NyaStrong Warriors win fourth grade Hoopfest championship in Spokane

Girls claim multiple games en route to victory in largest 3-on-3 tournament globally


The Tenino- and Nisqually Valley-based NyaStrong Warriors basketball program continued its winning ways in late June as the team defeated five other programs en route to becoming the fourth grade champion at Hoopfest in Spokane.

Hoopfest is regarded as the largest 3-on-3 tournament in the world. The abundance of competition was no match for the fierce fourth graders of the NyaStrong Warriors program, however.

Following the tournament victory, head coach Richard Durham asked the girls three questions about their performance in Spokane.

First, he asked them if any of the games were harder than practice, to which they answered no. He then asked them what their favorite championship is, to which the girls answered “the next one.” His final question was asking the team if the championship was worth the hard work, to which they unanimously agreed that it was.

“There were a lot of moving parts in prepping for Hoopfest. Once we got there and got settled, it started to get fun,” Durham told the Nisqually Valley News. “We are a very tight, connected program. So the entire trip worked out great for us. Besides us, Tenino third grade girls, ‘Lil Hoopers,’ won their bracket as well. It was a weekend for Tenino youth girls basketball.”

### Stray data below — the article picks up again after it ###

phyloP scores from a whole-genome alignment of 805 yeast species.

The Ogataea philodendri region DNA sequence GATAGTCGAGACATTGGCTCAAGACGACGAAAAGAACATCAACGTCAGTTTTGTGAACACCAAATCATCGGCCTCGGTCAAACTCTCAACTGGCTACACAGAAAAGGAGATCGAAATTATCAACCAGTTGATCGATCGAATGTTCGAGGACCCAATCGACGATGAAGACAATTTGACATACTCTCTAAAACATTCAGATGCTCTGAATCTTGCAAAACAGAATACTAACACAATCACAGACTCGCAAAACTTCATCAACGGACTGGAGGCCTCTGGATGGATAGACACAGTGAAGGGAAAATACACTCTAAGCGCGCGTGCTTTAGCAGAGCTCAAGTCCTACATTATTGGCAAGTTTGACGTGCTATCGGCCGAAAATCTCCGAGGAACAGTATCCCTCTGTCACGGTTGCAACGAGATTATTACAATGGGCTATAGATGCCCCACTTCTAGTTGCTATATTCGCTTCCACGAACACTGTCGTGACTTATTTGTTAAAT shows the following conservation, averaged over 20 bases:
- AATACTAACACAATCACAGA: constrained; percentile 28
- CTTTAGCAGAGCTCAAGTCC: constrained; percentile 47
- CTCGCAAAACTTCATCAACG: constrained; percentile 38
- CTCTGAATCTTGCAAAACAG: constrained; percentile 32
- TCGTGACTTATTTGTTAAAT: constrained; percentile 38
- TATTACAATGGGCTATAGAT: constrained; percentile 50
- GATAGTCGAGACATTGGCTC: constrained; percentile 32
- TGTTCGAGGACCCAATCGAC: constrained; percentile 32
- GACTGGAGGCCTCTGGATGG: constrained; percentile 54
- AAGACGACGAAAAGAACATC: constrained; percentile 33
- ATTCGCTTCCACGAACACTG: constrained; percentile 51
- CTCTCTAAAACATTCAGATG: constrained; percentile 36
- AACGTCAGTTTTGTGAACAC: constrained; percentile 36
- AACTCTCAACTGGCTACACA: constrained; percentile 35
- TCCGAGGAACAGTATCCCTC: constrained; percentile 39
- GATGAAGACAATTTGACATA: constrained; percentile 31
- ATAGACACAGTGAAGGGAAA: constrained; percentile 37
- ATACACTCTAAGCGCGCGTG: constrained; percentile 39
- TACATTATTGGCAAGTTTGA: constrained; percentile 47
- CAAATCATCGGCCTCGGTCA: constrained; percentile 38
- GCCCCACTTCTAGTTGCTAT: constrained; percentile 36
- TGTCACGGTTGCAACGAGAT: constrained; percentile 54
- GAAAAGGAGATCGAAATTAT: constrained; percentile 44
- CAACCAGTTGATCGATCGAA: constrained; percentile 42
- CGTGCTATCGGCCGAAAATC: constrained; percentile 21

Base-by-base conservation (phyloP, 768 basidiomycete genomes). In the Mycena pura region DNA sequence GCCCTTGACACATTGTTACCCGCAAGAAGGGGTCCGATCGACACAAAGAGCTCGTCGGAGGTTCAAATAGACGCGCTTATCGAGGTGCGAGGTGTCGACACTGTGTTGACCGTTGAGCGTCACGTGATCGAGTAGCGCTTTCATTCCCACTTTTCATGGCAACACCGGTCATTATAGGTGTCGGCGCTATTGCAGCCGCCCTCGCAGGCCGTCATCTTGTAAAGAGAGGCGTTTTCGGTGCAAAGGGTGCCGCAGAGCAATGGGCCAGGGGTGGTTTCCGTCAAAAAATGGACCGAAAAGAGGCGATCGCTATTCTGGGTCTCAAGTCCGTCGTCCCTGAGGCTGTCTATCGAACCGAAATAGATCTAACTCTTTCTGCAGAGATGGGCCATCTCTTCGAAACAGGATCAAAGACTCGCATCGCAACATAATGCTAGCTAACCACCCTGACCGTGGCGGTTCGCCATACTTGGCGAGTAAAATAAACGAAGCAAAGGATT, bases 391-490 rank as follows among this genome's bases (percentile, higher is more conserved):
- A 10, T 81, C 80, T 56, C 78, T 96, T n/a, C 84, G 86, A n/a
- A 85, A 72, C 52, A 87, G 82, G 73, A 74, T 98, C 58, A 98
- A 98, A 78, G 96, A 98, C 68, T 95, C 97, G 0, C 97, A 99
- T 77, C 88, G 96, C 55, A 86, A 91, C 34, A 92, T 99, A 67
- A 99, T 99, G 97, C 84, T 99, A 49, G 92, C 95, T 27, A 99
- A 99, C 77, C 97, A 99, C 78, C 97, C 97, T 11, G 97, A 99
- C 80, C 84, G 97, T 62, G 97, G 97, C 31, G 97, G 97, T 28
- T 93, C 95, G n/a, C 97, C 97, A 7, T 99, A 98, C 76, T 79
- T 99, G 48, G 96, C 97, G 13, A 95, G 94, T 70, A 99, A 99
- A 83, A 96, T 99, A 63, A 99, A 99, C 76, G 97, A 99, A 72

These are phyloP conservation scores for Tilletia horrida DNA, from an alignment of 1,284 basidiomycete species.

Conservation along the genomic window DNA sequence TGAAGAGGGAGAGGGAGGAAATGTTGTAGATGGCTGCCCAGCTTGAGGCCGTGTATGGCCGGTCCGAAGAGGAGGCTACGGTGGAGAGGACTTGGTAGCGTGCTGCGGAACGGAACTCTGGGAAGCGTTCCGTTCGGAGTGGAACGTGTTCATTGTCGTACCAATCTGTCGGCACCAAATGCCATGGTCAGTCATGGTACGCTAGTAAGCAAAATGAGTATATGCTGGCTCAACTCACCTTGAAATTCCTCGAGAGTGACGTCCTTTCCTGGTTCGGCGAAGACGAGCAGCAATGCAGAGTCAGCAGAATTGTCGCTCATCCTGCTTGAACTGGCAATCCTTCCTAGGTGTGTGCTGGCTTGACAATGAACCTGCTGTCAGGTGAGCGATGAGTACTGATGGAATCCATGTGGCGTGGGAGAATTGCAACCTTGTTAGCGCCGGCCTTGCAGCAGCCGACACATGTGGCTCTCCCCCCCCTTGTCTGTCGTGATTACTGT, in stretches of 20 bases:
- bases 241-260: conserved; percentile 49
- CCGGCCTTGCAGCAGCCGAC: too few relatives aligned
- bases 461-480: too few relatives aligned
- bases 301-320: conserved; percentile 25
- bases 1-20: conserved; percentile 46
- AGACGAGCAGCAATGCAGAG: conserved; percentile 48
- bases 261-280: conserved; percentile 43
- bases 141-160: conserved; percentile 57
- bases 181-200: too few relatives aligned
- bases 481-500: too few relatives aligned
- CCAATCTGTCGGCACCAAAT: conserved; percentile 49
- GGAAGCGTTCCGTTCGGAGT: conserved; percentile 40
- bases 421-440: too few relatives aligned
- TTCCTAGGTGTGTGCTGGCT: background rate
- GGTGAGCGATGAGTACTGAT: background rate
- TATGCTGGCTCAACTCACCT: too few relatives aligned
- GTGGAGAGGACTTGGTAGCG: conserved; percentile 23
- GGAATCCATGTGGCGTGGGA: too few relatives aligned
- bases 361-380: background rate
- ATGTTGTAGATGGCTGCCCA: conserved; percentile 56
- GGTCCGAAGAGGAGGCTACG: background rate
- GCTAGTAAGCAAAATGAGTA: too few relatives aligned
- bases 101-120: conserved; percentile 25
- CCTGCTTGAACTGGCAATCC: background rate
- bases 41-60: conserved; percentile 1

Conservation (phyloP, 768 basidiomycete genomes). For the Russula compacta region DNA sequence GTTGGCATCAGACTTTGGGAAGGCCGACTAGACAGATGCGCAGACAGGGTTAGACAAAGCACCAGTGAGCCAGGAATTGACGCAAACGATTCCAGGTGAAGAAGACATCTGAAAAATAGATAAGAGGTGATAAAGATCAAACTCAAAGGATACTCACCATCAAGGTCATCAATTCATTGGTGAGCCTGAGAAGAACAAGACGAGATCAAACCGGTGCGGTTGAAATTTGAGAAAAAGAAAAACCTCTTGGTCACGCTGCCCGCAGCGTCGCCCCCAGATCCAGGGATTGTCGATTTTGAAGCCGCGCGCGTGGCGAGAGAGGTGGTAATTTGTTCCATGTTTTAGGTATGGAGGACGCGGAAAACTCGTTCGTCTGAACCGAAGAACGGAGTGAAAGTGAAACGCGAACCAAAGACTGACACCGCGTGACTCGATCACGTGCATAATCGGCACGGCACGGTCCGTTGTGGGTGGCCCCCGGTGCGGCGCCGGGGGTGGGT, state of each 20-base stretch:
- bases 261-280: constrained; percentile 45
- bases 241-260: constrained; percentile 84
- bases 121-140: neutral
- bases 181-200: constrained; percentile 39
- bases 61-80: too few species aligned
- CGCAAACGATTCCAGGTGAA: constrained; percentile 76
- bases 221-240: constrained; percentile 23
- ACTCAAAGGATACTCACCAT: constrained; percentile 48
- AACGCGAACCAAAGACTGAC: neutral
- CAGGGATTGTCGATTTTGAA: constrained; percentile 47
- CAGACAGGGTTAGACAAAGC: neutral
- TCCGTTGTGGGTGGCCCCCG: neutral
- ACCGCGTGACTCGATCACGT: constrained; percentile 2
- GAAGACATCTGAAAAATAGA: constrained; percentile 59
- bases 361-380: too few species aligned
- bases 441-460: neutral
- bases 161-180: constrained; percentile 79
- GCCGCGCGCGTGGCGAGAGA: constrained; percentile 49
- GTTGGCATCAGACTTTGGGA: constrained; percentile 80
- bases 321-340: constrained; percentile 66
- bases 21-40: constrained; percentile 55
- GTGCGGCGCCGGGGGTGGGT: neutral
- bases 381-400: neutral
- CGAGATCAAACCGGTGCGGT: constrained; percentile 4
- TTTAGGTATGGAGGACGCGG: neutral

Describing the journey of winning the fourth grade Hoopfest tournament, Durham said the NyaStrong Warriors Academy (NWA) “took the hard road” to winning the tournament after taking a loss in the second match of the tournament.

“The score was 9 to 8, them. They called the game with a little over five minutes left on the clock,” Durham said. “Bottom line, the girls did great. I didn’t do a good enough job coaching. To be champions, we had to win five games in a row, as well as beat the team twice we lost to in game two. That is exactly what we did.”

Durham described the championship game as being the “entire tournament in a nutshell.” He said, at the 12-minute mark, the game was halted for a rain delay.

“The unknown factor of if they were going to call the game because of the weather was stressful. Once play resumed, the girls held them scoreless for the last eight minutes of the game,” Durham said. “We hit the game-tying shot with around four minutes left, then hit the game-winning shot with about a minute and 30 seconds left. It was an incredible team effort.”

Durham added that his best memories of the trip included seeing how closely the girls bonded on and off the court, how they played for each other, and how their team chemistry continues to grow through each practice and game.

“The chemistry on and off the court is incredible. The whole weekend was a blast,” Durham said. “The looks on the girls and their parents’/families’ faces after we won the championship. No words can describe how amazing that was to see in person. When you see putting the work in come full circle to winning a championship — very special moment. Keep them safe and make sure they have fun. Everything plays out.”

Kora Hadaller said the trip to Spokane was fun, and she loved spending time with her teammates and family at the world’s largest 3-on-3 tournament.

“It was like a journey. We won, and then we lost the second game, so we had to climb back up to play that team twice to win it all,” Hadaller said. “My favorite moment was when we won the championship game because it was raining, and we were so tired and wet, but we battled and fought and came together as a team to win it.”